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Teen driving course looks to improve road skills
Published: 03/29/2013 12:15:30
Young drivers hit the road with little experience behind the wheel. A teen driving workshop organized by the Taylor White Foundation is taking place in April to help prepare drivers for some more challenging situations on the road.

Carol White co-founded the Taylor White Foundation when her son Taylor was killed in a high speed crash "out the road" north of Juneau in 2009, just days after graduating from high school. Taylor's friend Thomas Emerson who was driving at the time had been drinking.

Carol told us about the upcoming course: "We're partnering with a group out of North Carolina that are professional drivers. Many of the instructors that are coming are actually professional drag racers, but some of them are just professional drivers. One of the guys said that one of them had driven for the President; so they're people that make their living doing this."

There are many defensive driving courses; but this one is aimed specifically at youth drivers. "We chose this group because they had done some research to discover what situations teens most likely get into crashes from. So, what were the really challenging driving experiences for someone who doesn't have a lot of driving experience? And they discovered that there are 4 or 5 that accounted for almost all of the accidents that kids got into. And those were things like skidding out of control on wet or icy pavement; the distracted driving, which we see lots of people doing with the texting and talking on the phone; driving under the influence; panic stopping, a moose or something runs out in front of them and they slam on the breaks; and accident avoidance" said White. "We really wanted to give that opportunity to our kids to learn how to handle those situations. So we've done a lot of work with prevention and really thinking about making healthy choices, and it seemed like it was just time to switch to really helping kids develop some skills that would be lifelong skills and good driving habits."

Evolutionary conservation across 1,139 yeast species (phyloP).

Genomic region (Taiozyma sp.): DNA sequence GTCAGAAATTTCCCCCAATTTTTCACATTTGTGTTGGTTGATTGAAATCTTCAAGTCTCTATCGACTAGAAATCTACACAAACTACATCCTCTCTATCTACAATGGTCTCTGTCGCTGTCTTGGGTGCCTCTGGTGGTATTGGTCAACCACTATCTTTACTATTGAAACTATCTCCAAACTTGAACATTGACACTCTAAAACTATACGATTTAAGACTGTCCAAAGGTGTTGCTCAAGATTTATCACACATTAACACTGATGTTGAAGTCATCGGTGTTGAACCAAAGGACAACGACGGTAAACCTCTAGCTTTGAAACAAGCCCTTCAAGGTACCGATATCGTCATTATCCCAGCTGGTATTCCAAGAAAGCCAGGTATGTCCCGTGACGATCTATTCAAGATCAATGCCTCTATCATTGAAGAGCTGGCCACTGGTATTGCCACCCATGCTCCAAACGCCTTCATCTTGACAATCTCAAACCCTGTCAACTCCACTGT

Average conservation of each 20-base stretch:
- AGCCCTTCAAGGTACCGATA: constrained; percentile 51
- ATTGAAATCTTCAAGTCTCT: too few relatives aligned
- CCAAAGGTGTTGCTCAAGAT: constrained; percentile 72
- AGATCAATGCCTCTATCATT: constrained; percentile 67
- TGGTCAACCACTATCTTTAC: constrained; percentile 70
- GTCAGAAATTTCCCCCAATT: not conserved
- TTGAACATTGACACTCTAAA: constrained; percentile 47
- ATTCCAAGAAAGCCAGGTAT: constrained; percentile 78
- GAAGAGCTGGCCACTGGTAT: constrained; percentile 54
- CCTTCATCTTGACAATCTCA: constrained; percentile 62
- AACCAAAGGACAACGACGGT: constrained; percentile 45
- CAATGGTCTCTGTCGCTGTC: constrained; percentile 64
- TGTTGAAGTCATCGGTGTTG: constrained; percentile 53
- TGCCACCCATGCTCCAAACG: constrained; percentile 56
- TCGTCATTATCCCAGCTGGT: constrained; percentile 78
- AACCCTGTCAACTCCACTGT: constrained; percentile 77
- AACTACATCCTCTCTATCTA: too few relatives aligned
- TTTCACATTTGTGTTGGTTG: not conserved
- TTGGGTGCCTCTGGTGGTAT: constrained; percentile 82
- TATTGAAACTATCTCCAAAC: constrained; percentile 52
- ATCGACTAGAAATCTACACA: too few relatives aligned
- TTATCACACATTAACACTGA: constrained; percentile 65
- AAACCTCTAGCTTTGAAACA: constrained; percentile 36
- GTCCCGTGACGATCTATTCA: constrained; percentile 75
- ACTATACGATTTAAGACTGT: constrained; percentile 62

The course is free, though you do need to make a $99 deposit to sign up that is returned with the certificate of completion, which can also gain some drivers discounts on their car insurance.

Each 4 hour class starts with a short classroom segment and then the youth drive through simulated high risk situations and learn to handle them hands on.

There will be 4 sessions of 34 students each, on the weekend of April 13th and 14th from 8 AM to Noon, and from 1 PM to 5 PM each day. Registration is now open at the Taylor White Foundation website linked below. As of press time, the classes are already about half full.

http://www.taylorwhite.org/projects/driver-training

By: Mikko Wilson - mikko@kath.tv